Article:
As regards fracture pattern, 68% adhesive fracture, 26% mixed fractures and 6% cohesive fractures in resin were observed, no cohesive fracture in dentin being found (95% confidence) (Fig. 5).

Fig. 5:
Fracture patterns for the adhesive system Adper Prompt L Pop.


The excellent Brown & Brenn21 staining method and common optical microscopy clearly showed the resinous structures in a large area of the bond interface of the decalcified dentinal tissue12,13,18,22-24 in a single specimen. The mean values of hybrid layer thickness, resin tag length and microtensile bond strength of 2.19 μm, 4.34 μm and 9.73 MPa, respectively, obtained in the present "in vivo" study (Table 2) were lower than those from other studies that used the same adhesive system "in vitro"13,23.
It should be pointed out that with the aim of making the results more compatible with real-life situations, in this study the adhesive system was applied "in vivo", which may have contributed to these results, since the internal pressure in the dentinal tubules certainly diminishes the penetration of the adhesive system into the etched dentinal tissue25,26. Studies report that dentinal fluid pressure may cause lower bond strength values than those obtained in situations in which there is no pulp pressure present27-31. The low microtensile bond strength values obtained for the self-etching adhesive system used may also be related to the specimen storage conditions, in which the presence of moisture may have led to a degradation of the surface30,31 due to the considerable permeability of the bond interface in this material 30. In fact, Sauro et al., 200725 reported that the dentinal sealing desired after application of the adhesive system does not occur effectively in the self-etching systems due to the combination of the acid hydrophilic and hydrophobic monomers present in a single compartment, thus compromising the action of each of these components30,32. In addition to these considerations, the application of the one-step self-etching adhesive system could lead to bond failures as a result of the excess water present in its composition, which results in incomplete polymerization of the adhesive system. Therefore, water sorption by hydrophilic resinous monomers, both in the hybrid layer and in the tags, contributes to low tensile bond strength values25,32. Indeed, the images obtained by common optical microscopy (1000×) showed a weak bond of this adhesive to dentin (Fig. 3), with the more frequent occurrence of adhesive fractures.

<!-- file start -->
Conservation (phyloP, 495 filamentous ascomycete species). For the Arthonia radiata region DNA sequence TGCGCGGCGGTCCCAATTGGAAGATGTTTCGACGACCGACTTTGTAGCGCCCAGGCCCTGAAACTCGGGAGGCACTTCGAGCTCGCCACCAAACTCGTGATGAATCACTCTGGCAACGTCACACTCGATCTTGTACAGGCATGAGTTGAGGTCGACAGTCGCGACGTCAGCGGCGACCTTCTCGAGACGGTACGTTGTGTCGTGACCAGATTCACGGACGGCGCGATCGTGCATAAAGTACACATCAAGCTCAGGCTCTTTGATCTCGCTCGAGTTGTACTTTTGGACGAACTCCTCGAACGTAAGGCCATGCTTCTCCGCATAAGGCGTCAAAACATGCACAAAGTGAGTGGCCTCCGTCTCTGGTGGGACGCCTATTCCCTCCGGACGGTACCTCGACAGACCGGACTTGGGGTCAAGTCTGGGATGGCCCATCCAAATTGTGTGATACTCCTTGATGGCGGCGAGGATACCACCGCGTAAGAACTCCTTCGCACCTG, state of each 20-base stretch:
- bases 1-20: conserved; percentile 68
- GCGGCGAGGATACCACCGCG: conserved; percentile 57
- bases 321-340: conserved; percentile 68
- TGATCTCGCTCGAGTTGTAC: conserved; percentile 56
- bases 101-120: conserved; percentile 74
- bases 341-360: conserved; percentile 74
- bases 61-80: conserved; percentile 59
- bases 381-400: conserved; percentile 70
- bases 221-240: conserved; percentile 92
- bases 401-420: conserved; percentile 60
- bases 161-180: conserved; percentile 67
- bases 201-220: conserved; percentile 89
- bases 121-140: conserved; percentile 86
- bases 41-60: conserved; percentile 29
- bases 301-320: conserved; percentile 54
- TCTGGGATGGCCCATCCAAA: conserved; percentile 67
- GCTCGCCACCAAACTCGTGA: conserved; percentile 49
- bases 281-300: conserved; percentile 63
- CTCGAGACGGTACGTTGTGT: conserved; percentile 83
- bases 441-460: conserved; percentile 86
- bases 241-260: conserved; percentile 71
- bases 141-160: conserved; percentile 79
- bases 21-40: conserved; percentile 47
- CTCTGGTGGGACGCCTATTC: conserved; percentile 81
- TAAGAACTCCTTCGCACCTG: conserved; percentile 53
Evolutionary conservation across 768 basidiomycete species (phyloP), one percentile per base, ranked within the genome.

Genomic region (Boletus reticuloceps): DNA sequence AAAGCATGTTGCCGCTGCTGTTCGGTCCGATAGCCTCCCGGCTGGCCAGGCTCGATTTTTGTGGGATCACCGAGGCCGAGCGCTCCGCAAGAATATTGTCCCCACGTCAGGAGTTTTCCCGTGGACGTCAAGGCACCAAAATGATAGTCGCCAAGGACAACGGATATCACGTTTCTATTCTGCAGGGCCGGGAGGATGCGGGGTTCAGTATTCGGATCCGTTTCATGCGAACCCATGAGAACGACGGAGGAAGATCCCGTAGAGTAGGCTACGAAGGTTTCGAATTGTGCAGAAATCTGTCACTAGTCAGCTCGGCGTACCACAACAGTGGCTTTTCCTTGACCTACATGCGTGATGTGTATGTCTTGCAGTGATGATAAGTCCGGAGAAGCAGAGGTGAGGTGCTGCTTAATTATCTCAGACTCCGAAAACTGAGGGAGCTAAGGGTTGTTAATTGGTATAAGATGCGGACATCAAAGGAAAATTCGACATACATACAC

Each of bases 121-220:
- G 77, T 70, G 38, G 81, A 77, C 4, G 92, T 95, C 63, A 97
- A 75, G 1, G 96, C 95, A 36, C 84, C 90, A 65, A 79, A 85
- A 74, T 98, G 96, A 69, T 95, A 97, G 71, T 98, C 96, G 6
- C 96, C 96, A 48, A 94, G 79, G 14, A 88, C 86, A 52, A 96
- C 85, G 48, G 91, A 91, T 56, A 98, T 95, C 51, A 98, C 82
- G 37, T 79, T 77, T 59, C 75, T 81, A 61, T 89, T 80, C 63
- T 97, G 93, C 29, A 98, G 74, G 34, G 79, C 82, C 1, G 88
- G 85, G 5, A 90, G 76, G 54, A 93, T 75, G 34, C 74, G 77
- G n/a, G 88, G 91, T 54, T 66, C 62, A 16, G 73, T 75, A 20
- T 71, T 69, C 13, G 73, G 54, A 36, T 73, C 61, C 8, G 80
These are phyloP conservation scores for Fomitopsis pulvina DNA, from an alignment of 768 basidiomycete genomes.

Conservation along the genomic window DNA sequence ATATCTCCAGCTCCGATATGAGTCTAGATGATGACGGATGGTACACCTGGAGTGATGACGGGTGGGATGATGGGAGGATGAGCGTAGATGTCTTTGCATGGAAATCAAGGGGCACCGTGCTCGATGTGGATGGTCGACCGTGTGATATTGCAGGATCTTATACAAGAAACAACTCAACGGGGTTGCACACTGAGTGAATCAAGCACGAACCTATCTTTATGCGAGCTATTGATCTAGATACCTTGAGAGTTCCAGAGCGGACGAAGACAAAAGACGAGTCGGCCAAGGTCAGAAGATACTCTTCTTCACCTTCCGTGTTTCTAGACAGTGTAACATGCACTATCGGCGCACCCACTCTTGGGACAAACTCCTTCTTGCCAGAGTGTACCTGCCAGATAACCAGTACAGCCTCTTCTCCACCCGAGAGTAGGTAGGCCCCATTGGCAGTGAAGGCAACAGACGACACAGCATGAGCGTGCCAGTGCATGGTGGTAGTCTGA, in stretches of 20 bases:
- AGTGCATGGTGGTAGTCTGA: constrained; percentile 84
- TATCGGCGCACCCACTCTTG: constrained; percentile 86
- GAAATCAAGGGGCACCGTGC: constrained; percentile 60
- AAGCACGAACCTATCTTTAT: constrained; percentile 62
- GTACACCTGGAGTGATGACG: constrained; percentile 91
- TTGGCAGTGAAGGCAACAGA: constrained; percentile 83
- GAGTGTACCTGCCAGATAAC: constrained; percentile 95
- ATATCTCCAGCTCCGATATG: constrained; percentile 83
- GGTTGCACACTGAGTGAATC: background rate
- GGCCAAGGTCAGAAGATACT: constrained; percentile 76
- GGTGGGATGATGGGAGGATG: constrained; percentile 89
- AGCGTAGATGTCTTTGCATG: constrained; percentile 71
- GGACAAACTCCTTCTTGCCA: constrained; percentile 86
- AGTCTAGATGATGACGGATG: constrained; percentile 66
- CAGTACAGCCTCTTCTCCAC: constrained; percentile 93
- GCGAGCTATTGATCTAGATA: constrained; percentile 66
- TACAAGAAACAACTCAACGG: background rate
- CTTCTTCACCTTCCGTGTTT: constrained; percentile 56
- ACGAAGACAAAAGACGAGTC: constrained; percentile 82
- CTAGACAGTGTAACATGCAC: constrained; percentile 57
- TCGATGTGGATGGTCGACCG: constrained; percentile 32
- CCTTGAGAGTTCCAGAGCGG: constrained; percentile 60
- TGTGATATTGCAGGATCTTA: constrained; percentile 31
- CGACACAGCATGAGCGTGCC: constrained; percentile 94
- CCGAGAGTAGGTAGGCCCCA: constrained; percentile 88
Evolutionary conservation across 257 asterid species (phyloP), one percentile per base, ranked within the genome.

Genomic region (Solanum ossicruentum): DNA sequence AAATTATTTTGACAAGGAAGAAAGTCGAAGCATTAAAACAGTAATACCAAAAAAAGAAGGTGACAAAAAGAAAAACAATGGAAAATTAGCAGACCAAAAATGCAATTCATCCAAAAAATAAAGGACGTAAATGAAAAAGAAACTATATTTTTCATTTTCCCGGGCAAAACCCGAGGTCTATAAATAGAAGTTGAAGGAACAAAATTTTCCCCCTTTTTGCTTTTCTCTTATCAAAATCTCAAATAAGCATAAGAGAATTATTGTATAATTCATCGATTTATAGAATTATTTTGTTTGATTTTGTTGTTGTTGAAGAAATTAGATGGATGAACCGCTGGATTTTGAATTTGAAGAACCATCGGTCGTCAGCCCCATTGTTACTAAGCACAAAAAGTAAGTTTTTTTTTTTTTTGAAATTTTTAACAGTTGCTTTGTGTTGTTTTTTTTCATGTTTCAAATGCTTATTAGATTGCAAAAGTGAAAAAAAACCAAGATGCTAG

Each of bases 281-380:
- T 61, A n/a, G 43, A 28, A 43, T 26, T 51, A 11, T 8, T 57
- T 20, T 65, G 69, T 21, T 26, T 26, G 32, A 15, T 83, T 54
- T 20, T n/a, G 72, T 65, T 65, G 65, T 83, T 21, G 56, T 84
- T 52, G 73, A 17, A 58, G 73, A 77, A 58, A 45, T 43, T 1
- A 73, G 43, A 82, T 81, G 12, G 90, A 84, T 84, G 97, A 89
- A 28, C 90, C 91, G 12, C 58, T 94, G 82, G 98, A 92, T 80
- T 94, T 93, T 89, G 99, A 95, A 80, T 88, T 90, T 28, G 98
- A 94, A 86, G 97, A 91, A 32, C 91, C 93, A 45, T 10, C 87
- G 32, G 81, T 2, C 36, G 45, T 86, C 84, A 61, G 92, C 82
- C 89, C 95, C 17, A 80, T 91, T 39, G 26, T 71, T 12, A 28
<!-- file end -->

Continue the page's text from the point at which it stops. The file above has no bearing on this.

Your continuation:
In addition to the abovementioned factors, it should be noted that the low pH found in the non-polymerized surface areas of this adhesive system, due to inhibition by oxygen, could result in a reduction in tertiary amines, thereby leading to poor polymerization of the adhesive material, and consequently, a reduction in bond strength between the materials could occur more easily25. Furthermore, the low concentration of hydrophobic components at the bond/dentin interface could be responsible for the low bond strength values, because they provide lower hydrolytic resistance16,23,31. Certainly, these factors contributed to failures at the interface between the resin composite and adhesive system32,33, thus limiting the clinical success of the restoration. As in the "in vitro" research conducted by Oliveira et al., in 200923, this study found no correlation between the values for the hybrid layer and resin tag length and the microtensile bond strength of the self-etching adhesive system Adper Prompt L Pop to dentinal tissue, when it was applied "in vivo". This demonstrated that for this adhesive system, there may be no correlation between the variables under study. The non-existence of correlation between the hybrid layer thickness and microtensile bond strength may also be related to the intrinsic mechanical properties of each material, such as the degree of conversion and concentration of hydrophilic monomers8,11,32. The absence of correlation observed may be related to the findings of Spencer & Wang, in 200232, who reported that the application of this same system promoted profound migration of low molecular weight molecules, such as hydrophilic monomers (HEMA).
Since the greater part of the resin tags and the base of the hybrid layer are formed by low molecular weight monomers, being weakly polymerized therefore reduces their contribution to bond strength4. Similarly, Van Landuyt et al., in 200733 reported that for this system, the thickness of the hybrid layer formed and length of tags did not appear to be the main factors responsible for an effective bond; but the quality of the dentin/bond interface is the main factor to consider in self-etching adhesive systems, as it is determined by the components that form the chemical composition of the adhesive. The null hypothesis was accepted, since the microtensile bond strength of a self-etching adhesive system Adper Prompt L Pop did not depend on the thickness of the hybrid layer length of resin tags formed in healthy dentin in vivo.


Based on the results obtained, it may be concluded that the microtensile bond strength of a self-etching adhesive system Adper Prompt L Pop was not dependent on the thickness of the hybrid layer and length of resin tags.